Researching Yiddish penny songs (tenement song broadsides of theater and variety show songs, 1895-1925)
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Thursday, March 10, 2016

Ven men ruft dikh tsurik - Yiddish theater song, with subtitles

I've also seen the spelling Wen men rooft deer tzurik. David Meyerovitz wrote the words and music. This recording from 1918, sung by Morris Goldstein, was under the spelling Wen men rift dich zurik (click below to hear his rendition, with the lyrics and translation):



Translation:

What is this life on earth and what is mankind's happiness
That everybody is terrified by the idea of going back.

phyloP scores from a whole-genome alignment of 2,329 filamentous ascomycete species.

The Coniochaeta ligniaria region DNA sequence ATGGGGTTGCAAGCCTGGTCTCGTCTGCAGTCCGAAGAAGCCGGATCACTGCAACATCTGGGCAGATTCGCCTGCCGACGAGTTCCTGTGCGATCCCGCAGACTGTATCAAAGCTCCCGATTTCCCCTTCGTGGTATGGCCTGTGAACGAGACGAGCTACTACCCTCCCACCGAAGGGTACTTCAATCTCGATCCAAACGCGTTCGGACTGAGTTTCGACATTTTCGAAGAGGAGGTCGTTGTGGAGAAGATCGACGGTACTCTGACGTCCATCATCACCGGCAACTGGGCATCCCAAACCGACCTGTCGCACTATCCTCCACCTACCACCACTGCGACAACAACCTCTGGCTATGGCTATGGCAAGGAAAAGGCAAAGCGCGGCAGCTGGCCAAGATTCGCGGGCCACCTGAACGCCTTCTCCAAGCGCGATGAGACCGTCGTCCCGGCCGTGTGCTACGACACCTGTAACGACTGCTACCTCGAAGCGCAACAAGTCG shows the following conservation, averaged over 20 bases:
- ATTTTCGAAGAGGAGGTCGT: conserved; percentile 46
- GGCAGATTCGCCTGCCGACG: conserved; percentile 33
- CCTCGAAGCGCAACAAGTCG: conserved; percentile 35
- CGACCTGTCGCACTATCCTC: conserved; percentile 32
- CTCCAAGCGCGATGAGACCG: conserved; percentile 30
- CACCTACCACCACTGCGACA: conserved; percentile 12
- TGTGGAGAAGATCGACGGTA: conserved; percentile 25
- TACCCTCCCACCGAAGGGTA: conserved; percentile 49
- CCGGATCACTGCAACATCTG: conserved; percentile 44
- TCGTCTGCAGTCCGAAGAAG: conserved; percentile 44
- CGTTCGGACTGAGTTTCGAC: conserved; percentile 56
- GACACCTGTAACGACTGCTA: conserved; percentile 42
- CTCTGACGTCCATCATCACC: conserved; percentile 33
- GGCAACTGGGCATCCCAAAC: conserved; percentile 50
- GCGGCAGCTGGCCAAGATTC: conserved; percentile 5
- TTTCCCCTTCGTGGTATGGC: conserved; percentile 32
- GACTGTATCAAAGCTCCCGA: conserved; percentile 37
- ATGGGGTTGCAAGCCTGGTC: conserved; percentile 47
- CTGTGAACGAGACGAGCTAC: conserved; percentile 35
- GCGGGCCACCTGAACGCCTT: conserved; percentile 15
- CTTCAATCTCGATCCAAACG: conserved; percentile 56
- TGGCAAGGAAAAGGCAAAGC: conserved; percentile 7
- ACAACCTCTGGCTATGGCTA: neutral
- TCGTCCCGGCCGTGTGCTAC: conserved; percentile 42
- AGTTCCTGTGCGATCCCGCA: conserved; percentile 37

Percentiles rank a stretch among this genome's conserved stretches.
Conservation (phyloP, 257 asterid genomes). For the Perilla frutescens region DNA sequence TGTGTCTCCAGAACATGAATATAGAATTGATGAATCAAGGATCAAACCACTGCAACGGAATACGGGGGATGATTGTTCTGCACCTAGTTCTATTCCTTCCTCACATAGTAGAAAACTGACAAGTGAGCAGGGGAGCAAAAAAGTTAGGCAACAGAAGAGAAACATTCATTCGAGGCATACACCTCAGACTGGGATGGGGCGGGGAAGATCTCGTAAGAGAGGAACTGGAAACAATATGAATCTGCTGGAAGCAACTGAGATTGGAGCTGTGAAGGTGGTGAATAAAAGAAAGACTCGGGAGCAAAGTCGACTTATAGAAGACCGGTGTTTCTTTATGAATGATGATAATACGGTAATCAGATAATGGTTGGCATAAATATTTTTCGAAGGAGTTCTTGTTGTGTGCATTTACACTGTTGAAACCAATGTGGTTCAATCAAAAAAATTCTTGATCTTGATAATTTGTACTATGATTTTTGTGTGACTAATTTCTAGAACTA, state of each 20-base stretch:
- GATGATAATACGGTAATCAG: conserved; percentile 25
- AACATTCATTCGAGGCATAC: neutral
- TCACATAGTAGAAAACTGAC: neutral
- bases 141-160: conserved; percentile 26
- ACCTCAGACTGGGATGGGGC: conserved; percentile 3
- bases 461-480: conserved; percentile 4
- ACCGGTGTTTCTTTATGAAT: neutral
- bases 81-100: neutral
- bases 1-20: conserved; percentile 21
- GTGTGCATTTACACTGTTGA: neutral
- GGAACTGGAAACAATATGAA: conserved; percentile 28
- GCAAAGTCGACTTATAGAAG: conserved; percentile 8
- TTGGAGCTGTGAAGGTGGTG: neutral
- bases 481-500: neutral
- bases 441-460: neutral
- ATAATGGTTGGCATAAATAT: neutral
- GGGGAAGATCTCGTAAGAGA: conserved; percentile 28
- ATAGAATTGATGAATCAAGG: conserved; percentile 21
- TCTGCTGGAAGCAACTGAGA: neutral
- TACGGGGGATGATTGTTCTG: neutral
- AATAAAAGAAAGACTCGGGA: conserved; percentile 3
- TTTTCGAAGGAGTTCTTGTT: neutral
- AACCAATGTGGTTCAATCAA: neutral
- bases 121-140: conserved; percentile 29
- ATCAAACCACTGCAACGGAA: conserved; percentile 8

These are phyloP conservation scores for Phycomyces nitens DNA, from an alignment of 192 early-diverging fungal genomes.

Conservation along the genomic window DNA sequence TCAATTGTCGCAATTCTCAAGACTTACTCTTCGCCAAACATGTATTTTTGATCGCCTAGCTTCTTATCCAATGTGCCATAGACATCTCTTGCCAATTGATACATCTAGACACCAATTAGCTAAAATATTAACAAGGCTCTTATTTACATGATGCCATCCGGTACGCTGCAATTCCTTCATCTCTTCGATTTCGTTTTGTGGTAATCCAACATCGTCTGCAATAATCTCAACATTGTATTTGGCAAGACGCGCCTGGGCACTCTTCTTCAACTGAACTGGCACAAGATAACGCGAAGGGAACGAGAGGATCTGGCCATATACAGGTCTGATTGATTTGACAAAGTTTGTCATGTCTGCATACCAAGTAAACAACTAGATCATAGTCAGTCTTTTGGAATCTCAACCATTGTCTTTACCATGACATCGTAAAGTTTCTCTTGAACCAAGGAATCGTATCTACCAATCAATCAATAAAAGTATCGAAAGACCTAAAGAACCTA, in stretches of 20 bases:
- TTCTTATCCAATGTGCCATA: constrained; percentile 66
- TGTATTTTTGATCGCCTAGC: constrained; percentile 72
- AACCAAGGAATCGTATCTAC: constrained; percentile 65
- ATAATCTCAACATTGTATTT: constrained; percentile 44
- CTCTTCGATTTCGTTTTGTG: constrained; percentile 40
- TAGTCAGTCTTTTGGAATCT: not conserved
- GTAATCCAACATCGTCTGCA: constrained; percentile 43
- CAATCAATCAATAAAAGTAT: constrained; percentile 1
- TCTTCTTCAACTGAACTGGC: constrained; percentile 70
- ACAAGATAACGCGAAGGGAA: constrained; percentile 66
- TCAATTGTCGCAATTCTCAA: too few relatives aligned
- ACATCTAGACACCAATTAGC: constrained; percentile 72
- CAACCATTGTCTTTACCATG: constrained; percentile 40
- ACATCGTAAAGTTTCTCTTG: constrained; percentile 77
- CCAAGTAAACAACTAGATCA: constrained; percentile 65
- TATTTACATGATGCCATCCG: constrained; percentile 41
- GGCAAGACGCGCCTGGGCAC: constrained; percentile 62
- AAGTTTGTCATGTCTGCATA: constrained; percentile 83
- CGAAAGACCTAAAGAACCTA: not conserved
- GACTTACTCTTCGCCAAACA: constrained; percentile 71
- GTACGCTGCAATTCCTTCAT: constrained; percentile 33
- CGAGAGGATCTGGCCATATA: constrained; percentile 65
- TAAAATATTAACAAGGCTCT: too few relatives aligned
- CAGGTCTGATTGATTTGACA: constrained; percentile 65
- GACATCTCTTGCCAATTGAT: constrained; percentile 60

Each wants to live another year, each wants to see tomorrow
You live out your days until you grow old
And then you begin to understand!


Oh, mankind, you are deceived, in vain you worry
In vain all your ceaseless running and flying
Your longing, your striving for happiness!
In vain your drudgery, your cleverness doesn't help either.
What good your earnings, you must lay them aside
As soon as you are called back!

The man sells his friends and his home, he abandons his wife and child
He grabs his pack and blindly runs off into the wide world
And there he does everything, he eats his own skin
And when he succeeds and becomes rich,
What does the world say after his death!

What is a person worth, then, with his earnings and luck?
Does he get more than a bit of earth when he is called back?
His riches stay behind and he goes, he must leave everything
He just gets a burial shroud and laid by his head a little sack of earth and that's all!
Click for a larger view:


For sheet music and/or performances contact me: jane@mappamundi.com

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